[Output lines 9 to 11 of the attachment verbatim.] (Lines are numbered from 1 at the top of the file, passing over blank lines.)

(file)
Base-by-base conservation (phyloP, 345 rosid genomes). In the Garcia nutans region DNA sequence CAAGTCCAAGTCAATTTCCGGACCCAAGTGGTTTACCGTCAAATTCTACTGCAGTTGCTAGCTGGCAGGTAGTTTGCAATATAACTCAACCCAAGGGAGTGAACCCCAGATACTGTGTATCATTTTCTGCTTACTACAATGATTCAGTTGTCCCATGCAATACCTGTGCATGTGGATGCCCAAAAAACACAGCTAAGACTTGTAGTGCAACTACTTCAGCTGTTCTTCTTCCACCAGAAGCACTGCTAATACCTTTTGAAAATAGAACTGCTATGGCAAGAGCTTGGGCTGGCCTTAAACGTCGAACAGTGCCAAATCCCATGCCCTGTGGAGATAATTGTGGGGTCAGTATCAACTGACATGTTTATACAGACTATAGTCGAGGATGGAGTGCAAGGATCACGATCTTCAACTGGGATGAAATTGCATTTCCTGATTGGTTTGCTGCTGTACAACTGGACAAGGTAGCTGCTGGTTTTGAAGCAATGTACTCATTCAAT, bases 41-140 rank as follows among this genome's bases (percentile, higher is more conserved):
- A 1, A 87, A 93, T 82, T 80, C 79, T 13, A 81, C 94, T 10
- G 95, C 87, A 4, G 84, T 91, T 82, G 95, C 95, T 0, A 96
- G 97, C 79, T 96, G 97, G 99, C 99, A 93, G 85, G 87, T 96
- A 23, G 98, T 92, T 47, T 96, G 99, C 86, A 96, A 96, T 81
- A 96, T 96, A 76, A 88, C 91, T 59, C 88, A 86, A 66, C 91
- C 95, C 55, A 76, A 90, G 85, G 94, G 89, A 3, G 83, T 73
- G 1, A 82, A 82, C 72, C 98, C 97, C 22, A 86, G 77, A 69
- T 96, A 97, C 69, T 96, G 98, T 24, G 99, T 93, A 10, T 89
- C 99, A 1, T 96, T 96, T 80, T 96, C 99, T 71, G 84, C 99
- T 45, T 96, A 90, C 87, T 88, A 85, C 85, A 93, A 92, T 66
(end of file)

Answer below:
- T 96, A 97, C 69, T 96, G 98, T 24, G 99, T 93, A 10, T 89
- C 99, A 1, T 96, T 96, T 80, T 96, C 99, T 71, G 84, C 99
- T 45, T 96, A 90, C 87, T 88, A 85, C 85, A 93, A 92, T 66